Wearing natural Afro-textured hair proudly has become an expression of black pride after the black community's naturally kinky hair became a point of political contestation in the West. Generations of the black community worldwide were pushed to treat their hair with harmful chemicals or donned sleek wigs solely to appear "presentable" in public.
Venezuela is no stranger to this global trend.
Two years ago, Victoria Mejias abandoned her slavish pursuit of sleek tresses – a common obsession in Venezuela where hair and race identity are closely intertwined.
After near two decades of struggle with damaging chemical straighteners, she embraced her naturally curly hair and a bold, shoulder-length Afro style and says she feels "divine."
From the age of 12, when her mother started relaxing her hair, "I felt obliged to present myself in a certain way, because straight hair gives you status," Mejias, now 28, explained at a salon in central Caracas where she was treating herself to a moisturizing treatment.
Mejias said she long felt ashamed of her "pelo malo" (bad hair), as natural black hair is called in Venezuela – a symptom, some say, of deep-seated racism.
Then, she had a change of heart.
"I was tired of salons (for straightening treatments), of not having the freedom to let my hair get wet (as it would frizz).
"It felt like a form of slavery," she told Agence France-Presse (AFP).
Changing to an Afro style was "like meeting me again. It was the best decision I could have made," she said.
Venezuela has a racially diverse population as a result of mixing between Indigenous peoples, Spanish conquistadors who arrived in the 15th century and the African slaves they brought from the colonies.
The country also received an influx of Europeans escaping the ravages of World War II and people from other Latin American countries fleeing dictatorships and armed conflict over the decades.
Today, more than half the population identifies as mixed-race or "mestizo." Yet, it is widely accepted that the darker your skin, the likelier you are to be poor in Venezuela, and to suffer from prejudice.
Despite a 2011 law against racial discrimination, the country has a complicated relationship with its cultural identity.
Racism is sometimes overt, often subliminal.
In Venezuela, "everything that comes from being black we think of as bad or ... as exotic, that is, not the norm," sociologist Zulima Paredes, who has written about the aesthetics of Afro hair, told AFP.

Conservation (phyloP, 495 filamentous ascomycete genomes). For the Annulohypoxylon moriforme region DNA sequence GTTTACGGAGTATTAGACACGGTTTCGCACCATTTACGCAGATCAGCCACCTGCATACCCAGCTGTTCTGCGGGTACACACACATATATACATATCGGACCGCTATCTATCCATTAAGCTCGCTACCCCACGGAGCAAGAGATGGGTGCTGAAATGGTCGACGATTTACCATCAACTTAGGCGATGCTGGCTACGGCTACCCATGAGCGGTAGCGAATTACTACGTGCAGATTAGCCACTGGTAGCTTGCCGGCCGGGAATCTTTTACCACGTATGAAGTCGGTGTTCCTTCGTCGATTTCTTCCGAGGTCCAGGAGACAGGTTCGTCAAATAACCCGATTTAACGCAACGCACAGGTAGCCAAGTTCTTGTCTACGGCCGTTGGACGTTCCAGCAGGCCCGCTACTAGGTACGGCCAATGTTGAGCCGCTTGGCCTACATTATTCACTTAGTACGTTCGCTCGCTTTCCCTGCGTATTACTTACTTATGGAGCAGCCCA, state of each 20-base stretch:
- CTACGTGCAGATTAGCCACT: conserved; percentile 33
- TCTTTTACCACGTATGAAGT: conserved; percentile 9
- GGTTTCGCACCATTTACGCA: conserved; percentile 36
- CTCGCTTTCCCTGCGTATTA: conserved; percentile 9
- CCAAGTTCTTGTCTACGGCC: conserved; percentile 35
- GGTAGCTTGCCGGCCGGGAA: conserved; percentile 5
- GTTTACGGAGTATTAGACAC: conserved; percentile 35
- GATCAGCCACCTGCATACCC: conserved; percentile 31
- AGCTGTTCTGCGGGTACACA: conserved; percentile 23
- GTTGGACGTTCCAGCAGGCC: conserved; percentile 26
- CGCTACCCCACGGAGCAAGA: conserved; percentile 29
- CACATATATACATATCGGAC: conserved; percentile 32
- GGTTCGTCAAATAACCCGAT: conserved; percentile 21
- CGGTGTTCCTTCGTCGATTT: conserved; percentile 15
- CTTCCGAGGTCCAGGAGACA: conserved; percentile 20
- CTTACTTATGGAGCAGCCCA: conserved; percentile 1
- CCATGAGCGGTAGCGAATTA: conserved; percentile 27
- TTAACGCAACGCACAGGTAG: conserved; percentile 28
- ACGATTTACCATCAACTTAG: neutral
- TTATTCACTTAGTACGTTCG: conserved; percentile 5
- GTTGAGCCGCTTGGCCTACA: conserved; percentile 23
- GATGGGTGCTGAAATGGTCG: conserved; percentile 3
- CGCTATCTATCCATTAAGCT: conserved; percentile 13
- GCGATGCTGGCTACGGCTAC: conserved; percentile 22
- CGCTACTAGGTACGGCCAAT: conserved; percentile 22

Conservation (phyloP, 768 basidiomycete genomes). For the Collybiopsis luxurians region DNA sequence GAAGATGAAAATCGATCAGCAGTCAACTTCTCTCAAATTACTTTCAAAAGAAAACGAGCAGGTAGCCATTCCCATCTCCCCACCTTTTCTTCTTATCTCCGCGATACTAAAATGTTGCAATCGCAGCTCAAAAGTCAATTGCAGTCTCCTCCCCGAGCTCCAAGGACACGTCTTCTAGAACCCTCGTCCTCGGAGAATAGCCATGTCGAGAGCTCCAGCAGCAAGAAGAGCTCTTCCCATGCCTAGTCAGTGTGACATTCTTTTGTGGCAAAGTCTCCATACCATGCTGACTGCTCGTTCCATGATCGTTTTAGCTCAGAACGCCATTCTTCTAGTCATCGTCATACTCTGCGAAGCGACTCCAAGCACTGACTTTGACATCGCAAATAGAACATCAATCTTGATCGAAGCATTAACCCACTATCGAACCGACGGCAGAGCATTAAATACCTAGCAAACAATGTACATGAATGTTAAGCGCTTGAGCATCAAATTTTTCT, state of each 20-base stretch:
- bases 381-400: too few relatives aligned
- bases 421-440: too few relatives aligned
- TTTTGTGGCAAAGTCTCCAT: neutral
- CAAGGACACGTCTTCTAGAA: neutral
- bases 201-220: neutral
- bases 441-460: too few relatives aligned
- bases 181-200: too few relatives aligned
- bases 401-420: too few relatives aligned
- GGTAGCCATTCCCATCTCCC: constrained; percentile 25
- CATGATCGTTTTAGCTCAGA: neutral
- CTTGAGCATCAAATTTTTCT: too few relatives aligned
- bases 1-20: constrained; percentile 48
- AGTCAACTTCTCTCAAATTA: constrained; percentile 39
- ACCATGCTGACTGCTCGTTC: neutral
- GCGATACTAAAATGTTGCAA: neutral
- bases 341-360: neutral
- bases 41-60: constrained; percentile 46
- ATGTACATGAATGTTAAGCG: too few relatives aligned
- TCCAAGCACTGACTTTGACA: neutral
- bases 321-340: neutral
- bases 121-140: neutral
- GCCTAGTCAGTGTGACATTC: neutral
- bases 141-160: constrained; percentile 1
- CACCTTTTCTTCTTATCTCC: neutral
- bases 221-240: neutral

The country that has enjoyed outsized success in the world of beauty pageants, has won the Miss Universe title seven times.
All its winning contestants were fair-skinned and had straight or straightened hair, reflecting the nation's continued pursuit of a "western European" standard of beauty.
In 2018, when dark-haired, olive-skinned model Isabella Rodriguez was crowned Miss Venezuela – her tresses also artificially straightened – she was ridiculed online for her modest background and her mixed-race roots.
Hair discrimination also has more practical, day-to-day implications.
Paredes, who is also of mixed race, said she suffered workplace discrimination over her hair. Once, applying for a job while sporting an Afro, "they told me: 'look, no, with this hair you will not get in here.'"
And the victimization starts young.
"You cannot enter school with an Afro hairstyle, you have to tie it up ... or straighten it," under many prevailing dress codes, said hairdresser Gabriela Delgado.
Under such indoctrination, she herself used long, straight hair extensions until four years ago, when she decided to switch to dreadlocks.
"There are people who start relaxing their hair as young as six, five," said Delgado's colleague Ludizay Gardona, 35.
The pair work at Afro Caracas, a salon specializing in black hairstyles.
"People have not yet shaken off the stereotype that black people were slaves and not much else. These prejudices are what we are trying to change ... We have to become strong," said Delgado.
"This hair has not hurt anyone, it cannot be bad," she said.
The issue was tackled in the 2013 Venezuelan film "Pelo Malo" about a young boy's obsession with straightening his hair, which won the best film award at the San Sebastian Film Festival.
Venezuela is not the only country to have struggled with the issue.
In 2019, South African Zozibini Tunzi, became the first Black woman with a short, natural haircut to be crowned Miss Universe.
"I want to reassure people that this hair is as beautiful as any other hair," she said at the time.
In July 2019, California became the first United States state to ban discrimination based on a person's natural hair, in a law that stated that hair was a frequent reason for racial discrimination, particularly for black people.